August 13, 2019

7 Tips for Summer Tree Care

Summer tree pruning

Summer in north Georgia is in full effect, and that means a number of things for your yard, especially the trees within your yard. And, summer tree care is critical to make sure they can withstand weather events year-round.

You may think less about your trees in the summer, as it’s the one season during which there is little outward change – i.e. no leaves turning and falling or ice and snow to threaten the branches, or even spring buds blooming. That said, summer storms can certainly pose a threat to your trees. And it is important to maintain and continue tree care throughout the summer, as it will help ensure a healthier plant during the other months of the year.

With that in mind, here’s 7 summer tree care steps you can take to help keep your trees healthy and happy through the summer and into fall.

Aerate the Soil

Soil management is important in maintaining the health of your trees, as their roots extend and draw nutrients through and from the soil. Compacted soil can deny oxygen, water and other nutrients to your tree’s root system. Aerating the ground loosens the soil and helps deliver needed elements to your trees’ root systems.

Water Your Trees When Necessary

Trees need an average of one inch of water per week, even more if the tree is young or recently planted. And during the hotter, drier months of summer, it may even be necessary to water your trees. If you do have to water, do so with larger amounts 1-2 times a week, as this method promotes root growth better than constant, smaller amounts. Do not use a sprinkler, as this only wets the surface and does not penetrate to the root system, where your trees need the water. Water around the root system, enough to make the ground wet, but not enough to turn it into mud. Also, water in the morning to help avoid evaporation.

Keep Mulching

Spring is typically the time of year for mulching, but that does not mean it is the only season of the year to put down mulch. If you either missed the opportunity, or if you find your trees in need of extra mulch, then, by all means, add more mulch. Mulching helps prevent weeds, which compete with your trees for nutrients and water, maintain ground moisture and helps regulate soil temperatures (a big plus during the hotter months). It is important not to apply mulch to the base of the tree, however, as this promotes disease and insect infestation. But you should mulch all around the base of the tree with 3-4 inches of shredded hardwood mulch.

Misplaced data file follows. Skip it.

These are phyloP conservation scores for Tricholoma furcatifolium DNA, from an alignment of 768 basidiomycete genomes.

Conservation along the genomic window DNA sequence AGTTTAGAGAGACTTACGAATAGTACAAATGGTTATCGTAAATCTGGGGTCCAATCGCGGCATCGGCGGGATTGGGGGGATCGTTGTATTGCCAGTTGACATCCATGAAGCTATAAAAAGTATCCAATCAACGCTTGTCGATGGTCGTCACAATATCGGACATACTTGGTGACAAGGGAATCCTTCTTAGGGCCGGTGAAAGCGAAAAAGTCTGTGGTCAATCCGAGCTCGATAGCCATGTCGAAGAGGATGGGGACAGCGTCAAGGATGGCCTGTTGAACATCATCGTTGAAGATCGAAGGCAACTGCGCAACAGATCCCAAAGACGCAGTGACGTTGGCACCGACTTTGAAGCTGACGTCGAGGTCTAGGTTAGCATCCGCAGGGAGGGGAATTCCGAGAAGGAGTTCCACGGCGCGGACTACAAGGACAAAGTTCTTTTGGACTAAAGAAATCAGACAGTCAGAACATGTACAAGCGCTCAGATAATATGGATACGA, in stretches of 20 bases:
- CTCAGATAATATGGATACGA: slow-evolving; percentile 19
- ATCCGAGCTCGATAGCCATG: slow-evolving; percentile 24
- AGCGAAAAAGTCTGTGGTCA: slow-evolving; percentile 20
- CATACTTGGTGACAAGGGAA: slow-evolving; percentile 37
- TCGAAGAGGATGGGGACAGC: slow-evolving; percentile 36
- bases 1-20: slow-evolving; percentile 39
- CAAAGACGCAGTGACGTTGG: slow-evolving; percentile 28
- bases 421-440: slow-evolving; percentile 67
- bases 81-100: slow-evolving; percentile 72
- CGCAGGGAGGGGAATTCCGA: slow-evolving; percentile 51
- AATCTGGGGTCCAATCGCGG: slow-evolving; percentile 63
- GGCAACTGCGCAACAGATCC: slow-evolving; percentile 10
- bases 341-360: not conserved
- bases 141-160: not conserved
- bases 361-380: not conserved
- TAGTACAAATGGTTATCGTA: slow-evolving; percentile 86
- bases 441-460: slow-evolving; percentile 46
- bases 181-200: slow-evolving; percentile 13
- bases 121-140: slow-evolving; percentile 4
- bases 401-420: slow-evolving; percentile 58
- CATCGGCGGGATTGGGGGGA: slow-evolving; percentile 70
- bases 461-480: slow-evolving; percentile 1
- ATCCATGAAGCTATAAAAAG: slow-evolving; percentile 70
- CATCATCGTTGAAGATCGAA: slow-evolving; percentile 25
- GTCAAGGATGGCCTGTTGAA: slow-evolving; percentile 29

Check for Pests and Other Problems

Magnolia scale, Japanese beetles, aphids, bagworms and spider mites are all active during the summer, and catching these destructive critters early can mean a big difference in the health of your trees. This is not just a summer pursuit – always be on the lookout for potential issues. And you can learn a lot more about the trees and local ecology by simply contacting your local county extension office.


It is important to keep trees fed with fertilizer all year round, especially those trees growing in high-stress environments, such as urban or even suburban landscapes.


You normally want to prune trees during their dormant period (winter for most trees). But there are also occasions when summer pruning is a good idea. First off, any time you recognize diseased, dead or dying limbs it is absolutely correct to trim them in the summer. Also, trees that flower in the spring are best pruned in early summer – basically as soon as they finish blooming. This includes trees like magnolia, flowering cherry and lilac. Pruning can be dangerous when considering height and branch size, so please call a professional for larger jobs.

Preventing Summer Storm Damage

Removing any damaged limbs, especially larger ones, can be a huge aid to your trees during the stormy summer months. It is also possible to brace trees or even cable them together to strengthen them against high winds. These are all jobs that should be undertaken by a professional arborist. And while it may seem extreme, it could definitely be worth the effort when a powerful thunderstorm is barreling down on your property.

Follow these tips, and you help ensure happier, healthier trees – and less worry for you as you go about the rest of your summer.